Just recently was the anniversary of my mother’s death. It’s been six years since she passed away in my home town. We had lived apart, almost 2,000 miles apart, and while technology made it seem closer, it was not close enough. She had become unable to travel and I was still in full-time parent mode. However, as she had more time to visit with me in her retirement years, I was able get to know more about her time as a mother of girls and even a little as a young girl herself. Between the stories of aches and pains of senior life and drama she lived with distant family and her residential facility friends, she occasionally shared a recollection of a time I knew little or nothing about – her youth.
After her death, my sister and I took time to study the few remaining pieces of her life she’d left behind with us. Since moving to an assisted living facility and having to sell her home, it was clear that she had to let go of the identity she had once created for herself as wife, teacher, mother, homeowner, and grandmother. In this new setting and for the years that followed, my mother evolved – or maybe devolved – into the life she led until her death. Now, in a few boxes, what remained of her was given to us to discover.
What we found in these boxes was a woman we barely knew. Instead of the conservative woman who shied away from risk, we found an adventurer. Someone who was a leader, a success within any community she engaged. Someone who, as a young girl from a tiny farming community, fished and camped in the Redwoods. As a teacher fresh out of college, she went to the Far East to travel and teach to young children with military families. We discovered lapel pins and class photos and evidence of her travels to exotic places. We felt sad that the woman we had come to know in death was not the woman we knew in life.
Those of you who follow this journey of mine into midlife have heard my stories of decluttering my life and focusing on the present. Instead of what had become a routine of schedules and sacrifice, I am focusing more on enjoying my life as it unfolds and living an authentic life built not only on the past but the present. As I read between the lines of my mother’s belongings, I was saddened to conclude that we, as a family, had been unsuccessful in helping her tell her story. Instead of celebrating who she was with us, she had put it in the past and lived a life she felt she should – a life of obligation. Where was this carefree girl fishing in the river? Exploring her world? Leading the charge of those around her? Why were we left with a feeling that we didn’t genuinely know the wonderful person she was? How different would our lives have been had this woman had been more a part of our lives?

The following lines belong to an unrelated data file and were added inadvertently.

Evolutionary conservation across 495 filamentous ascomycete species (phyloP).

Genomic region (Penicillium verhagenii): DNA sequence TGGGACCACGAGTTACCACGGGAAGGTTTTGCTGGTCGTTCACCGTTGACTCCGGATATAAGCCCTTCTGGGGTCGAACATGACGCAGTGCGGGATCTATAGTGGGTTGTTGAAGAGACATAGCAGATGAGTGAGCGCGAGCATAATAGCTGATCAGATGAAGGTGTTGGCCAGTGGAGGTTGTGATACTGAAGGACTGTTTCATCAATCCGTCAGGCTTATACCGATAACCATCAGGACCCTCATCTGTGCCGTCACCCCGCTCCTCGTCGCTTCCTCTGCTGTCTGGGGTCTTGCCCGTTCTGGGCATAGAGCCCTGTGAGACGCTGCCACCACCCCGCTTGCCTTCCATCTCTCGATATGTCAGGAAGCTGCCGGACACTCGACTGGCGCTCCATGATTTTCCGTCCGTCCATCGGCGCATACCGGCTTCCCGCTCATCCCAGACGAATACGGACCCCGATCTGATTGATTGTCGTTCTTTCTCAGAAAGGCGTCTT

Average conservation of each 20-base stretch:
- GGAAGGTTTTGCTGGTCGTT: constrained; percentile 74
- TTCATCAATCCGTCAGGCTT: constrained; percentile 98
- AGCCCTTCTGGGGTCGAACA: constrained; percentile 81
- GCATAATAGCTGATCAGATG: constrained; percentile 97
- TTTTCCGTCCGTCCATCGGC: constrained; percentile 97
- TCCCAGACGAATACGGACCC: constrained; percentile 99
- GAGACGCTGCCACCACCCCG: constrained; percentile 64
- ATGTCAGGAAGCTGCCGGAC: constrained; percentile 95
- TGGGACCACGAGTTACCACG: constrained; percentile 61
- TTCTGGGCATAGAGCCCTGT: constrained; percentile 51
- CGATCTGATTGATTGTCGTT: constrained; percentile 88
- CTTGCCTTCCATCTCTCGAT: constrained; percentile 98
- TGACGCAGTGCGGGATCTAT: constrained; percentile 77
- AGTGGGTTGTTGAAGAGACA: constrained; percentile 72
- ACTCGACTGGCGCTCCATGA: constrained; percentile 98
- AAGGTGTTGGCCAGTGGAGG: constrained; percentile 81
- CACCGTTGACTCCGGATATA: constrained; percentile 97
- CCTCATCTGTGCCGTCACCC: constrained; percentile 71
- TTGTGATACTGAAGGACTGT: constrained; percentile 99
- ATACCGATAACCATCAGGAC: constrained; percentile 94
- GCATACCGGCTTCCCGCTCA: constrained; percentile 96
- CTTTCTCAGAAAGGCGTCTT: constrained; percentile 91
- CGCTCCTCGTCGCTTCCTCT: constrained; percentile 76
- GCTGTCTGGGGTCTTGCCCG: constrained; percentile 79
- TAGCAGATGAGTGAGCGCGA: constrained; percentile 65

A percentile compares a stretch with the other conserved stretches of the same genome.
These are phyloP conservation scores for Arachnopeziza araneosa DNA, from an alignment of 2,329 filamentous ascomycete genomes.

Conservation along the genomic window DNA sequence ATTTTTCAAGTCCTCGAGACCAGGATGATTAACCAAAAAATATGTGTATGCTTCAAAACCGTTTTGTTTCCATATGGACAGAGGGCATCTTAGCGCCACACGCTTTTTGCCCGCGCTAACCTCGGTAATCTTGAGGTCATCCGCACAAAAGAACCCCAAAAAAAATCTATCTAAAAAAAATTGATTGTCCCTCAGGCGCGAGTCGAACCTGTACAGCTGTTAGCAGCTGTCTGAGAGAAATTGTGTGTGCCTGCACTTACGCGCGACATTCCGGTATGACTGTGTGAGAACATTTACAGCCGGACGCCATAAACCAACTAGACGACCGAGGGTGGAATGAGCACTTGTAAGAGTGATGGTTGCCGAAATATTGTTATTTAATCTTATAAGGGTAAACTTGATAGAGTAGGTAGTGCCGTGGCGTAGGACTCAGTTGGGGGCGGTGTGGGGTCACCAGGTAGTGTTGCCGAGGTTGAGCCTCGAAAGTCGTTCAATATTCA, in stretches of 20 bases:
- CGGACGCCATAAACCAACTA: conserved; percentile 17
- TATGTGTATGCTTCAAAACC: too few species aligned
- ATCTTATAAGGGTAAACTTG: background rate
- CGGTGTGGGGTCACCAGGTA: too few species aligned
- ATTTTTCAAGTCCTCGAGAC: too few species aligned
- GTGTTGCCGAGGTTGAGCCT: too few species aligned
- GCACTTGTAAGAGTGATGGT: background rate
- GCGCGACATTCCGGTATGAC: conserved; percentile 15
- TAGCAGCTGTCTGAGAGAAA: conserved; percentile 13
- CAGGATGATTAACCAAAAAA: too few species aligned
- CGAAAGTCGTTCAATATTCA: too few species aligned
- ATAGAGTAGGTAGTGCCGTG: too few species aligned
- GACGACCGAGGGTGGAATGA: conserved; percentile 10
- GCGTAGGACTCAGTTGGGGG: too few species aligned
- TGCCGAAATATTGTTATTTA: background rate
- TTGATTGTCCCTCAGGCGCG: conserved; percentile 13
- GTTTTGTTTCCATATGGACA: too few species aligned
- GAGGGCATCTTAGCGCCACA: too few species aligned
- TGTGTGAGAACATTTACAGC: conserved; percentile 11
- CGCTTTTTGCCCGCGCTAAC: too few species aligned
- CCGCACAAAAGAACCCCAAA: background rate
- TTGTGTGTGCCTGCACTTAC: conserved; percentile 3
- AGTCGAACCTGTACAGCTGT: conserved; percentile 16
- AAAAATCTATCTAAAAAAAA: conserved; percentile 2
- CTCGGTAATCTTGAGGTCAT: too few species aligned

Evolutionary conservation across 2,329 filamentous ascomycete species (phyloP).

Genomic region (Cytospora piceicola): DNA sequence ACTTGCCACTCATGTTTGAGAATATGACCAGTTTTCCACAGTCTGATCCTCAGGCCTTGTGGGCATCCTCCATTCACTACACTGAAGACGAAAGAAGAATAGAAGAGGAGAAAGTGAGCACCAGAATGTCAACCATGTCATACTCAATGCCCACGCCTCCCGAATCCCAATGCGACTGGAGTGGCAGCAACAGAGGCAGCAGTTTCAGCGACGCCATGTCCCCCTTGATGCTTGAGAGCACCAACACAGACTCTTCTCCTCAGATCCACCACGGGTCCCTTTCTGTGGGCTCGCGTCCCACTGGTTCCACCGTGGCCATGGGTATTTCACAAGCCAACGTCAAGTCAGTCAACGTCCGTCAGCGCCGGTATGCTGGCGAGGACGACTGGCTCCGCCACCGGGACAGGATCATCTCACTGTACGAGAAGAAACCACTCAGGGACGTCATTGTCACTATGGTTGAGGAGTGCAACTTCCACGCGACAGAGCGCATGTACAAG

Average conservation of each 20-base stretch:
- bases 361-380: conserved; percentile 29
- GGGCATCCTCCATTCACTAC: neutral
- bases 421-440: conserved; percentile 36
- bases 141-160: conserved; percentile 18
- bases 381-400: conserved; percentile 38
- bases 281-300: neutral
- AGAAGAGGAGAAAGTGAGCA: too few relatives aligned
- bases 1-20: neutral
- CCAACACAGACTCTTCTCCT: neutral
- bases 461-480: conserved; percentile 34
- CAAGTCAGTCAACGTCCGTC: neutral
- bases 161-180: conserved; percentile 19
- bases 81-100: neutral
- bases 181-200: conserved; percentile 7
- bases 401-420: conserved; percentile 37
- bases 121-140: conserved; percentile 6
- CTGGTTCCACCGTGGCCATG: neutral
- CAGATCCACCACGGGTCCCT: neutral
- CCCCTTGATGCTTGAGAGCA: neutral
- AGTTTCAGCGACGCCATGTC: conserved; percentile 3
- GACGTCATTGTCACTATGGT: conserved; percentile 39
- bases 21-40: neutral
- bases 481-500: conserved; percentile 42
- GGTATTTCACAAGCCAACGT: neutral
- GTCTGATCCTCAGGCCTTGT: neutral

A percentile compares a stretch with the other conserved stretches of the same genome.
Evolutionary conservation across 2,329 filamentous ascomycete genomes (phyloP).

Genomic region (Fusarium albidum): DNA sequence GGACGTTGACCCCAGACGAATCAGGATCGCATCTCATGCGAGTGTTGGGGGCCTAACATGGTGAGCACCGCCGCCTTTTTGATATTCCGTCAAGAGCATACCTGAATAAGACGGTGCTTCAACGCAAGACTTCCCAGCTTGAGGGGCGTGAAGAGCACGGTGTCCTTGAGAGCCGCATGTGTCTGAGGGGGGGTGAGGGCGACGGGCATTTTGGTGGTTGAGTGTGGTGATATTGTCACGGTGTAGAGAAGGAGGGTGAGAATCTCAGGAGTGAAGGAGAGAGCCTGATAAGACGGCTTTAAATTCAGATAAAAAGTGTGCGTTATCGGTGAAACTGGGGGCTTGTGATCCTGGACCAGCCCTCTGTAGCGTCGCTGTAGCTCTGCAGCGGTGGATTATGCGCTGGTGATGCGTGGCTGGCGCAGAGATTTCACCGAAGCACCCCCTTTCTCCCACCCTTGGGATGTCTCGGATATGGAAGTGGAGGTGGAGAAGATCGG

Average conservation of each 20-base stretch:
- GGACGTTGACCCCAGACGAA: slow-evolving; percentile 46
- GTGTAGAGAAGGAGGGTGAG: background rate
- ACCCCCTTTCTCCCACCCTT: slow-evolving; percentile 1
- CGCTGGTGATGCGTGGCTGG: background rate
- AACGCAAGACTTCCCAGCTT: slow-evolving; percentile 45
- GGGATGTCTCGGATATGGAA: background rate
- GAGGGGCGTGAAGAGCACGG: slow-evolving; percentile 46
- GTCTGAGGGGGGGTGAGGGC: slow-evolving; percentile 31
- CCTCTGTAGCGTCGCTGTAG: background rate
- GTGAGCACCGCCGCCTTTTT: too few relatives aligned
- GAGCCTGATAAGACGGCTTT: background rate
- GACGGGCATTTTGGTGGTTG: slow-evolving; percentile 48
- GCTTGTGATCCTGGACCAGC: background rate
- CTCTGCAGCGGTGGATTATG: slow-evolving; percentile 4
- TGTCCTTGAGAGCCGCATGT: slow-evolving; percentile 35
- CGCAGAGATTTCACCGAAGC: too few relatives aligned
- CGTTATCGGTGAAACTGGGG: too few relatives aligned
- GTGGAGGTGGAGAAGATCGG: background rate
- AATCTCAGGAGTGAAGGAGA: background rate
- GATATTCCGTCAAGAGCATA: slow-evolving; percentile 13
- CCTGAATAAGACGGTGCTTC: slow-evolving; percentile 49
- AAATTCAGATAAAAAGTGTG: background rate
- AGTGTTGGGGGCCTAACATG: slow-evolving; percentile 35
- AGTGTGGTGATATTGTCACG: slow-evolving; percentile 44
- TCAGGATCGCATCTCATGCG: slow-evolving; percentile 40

My father, who had become estranged from our family after the divorce, led a very troubled and lonely life. In death a couple years later, he left no one behind to share his story. My decluttering of my parents belongings and other collected items allowed me to reminisce through the artifacts of my personal history. This gave me pause to think about my life and how I want to be remembered when I am no longer here to tell MY story. Some will ask, why does it matter? You will be gone and it will no longer affect you. After much reflection, I have concluded it matters to me because I want to be remembered. I want my story to be woven into the fabric of my “people” and their collective hearts. Being remembered gives your love and the life you lead purpose.
Nowadays, with social media, people who really don’t know you well may only know what you share via your streams of posts and tweets. The duality of crafting your public story versus living your private one has become the reality of today’s generation. I wholeheartedly believe that we owe it to ourselves to tell our own story. I derive my strength and inspiration from the string of events that are mine and mine alone. All the good and the bad moments have made me who I am and I want my people to know every bit of it. What about you? What of your life gives you purpose? How will others tell your story?